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Recall belts 6000 Toyota FJ Cruisers

Wrong door: The discovery that seatbelts attached to the rear-hinged ‘suicide’ doors of the Toyota FJ Cruiser may detach in a collision has prompted a recall.

Potential seatbelt issue grounds all Toyota FJ Cruisers sold in Australia

4 Apr 2013

TOYOTA Australia has recalled all 6000 FJ Cruiser SUVs imported to this country over a potential seatbelt issue, as part of a worldwide campaign affecting around 310,000 vehicles.

The recall work involves inspection and strengthening of the inner panels of the rear doors, around the lower seatbelt retractors.

Due to the FJ Cruiser’s rear-hinged ‘suicide’ door design and subsequent lack of a traditional B-pillar, the front seatbelts are attached to the rear doors.

The Australian Competition and Consumer Commission (ACCC) recalls website describes the potential for cracks to develop “in the lower inner panel of the rear car doors (around the B-pillar) where the front seatbelt retractor is anchored”.

“If the cracks occur in the panel, the seatbelt retractor could become detached in a collision.

“If the defect occurs, the front seatbelts may not function as designed, presenting a serious risk of injury to the occupants in the event of a collision.”

The number of affected vehicles in Australia includes the 5577 registered since its launch in March 2011 to the end of March this year plus all unregistered cars held in stock.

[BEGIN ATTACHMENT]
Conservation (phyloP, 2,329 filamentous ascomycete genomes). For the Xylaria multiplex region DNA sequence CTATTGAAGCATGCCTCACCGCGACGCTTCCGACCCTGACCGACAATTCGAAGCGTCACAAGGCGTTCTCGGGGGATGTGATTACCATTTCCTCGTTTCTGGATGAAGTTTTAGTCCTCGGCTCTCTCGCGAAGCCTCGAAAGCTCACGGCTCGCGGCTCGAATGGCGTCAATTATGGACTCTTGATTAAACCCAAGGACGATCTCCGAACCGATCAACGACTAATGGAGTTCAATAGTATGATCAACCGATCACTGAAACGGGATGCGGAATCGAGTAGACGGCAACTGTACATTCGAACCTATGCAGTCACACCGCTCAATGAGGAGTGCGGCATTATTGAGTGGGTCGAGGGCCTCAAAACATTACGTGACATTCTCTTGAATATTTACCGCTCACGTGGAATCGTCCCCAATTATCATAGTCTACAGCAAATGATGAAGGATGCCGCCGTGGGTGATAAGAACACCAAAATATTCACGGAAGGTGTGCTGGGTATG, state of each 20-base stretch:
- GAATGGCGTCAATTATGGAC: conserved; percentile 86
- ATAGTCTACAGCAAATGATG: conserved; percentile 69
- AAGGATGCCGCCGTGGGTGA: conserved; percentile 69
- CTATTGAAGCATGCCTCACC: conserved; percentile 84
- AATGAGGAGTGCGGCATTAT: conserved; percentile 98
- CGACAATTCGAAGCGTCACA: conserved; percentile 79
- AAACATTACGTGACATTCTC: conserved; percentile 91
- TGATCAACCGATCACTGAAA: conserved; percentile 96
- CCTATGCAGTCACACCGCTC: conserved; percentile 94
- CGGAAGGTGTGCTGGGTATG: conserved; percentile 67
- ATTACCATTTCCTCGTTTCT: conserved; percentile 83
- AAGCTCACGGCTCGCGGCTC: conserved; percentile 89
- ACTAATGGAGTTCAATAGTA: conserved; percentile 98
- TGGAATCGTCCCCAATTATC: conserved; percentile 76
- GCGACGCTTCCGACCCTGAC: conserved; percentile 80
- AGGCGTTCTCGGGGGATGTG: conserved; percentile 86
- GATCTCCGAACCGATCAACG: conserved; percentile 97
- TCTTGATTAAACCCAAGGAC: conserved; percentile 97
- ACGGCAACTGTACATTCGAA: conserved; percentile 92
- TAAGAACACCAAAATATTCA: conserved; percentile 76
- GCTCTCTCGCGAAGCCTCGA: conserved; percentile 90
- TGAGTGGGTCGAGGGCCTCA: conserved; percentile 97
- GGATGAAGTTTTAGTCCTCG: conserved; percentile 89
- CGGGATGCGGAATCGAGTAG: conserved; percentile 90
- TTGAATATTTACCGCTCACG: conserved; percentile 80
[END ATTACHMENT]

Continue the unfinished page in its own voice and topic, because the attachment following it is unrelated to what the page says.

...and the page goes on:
Toyota Australia media and external affairs manager Beck Angel told GoAuto all vehicles, including those in stock or awaiting delivery to customers, would be inspected for cracks and have the strengthening work carried out as a matter of course.

“Those vehicles that are in stock or any customer orders, we will do that (work) before it gets to the customer,” she said.

“We want to make sure we have remedied the problem before we give (the car) to them, which will be happening this month.

“From a customer point of view it means they don’t have to bring it back later and make another appointment.”

Existing customers will be contacted by letter, inviting them to make an appointment with their Toyota dealer for inspection and repair, with work starting in the middle of this month.

In July 2011 Toyota recalled all FJ Cruisers sold in Australia over sensors that were fitted the wrong way around, potentially affecting the operation of side and curtain airbags.

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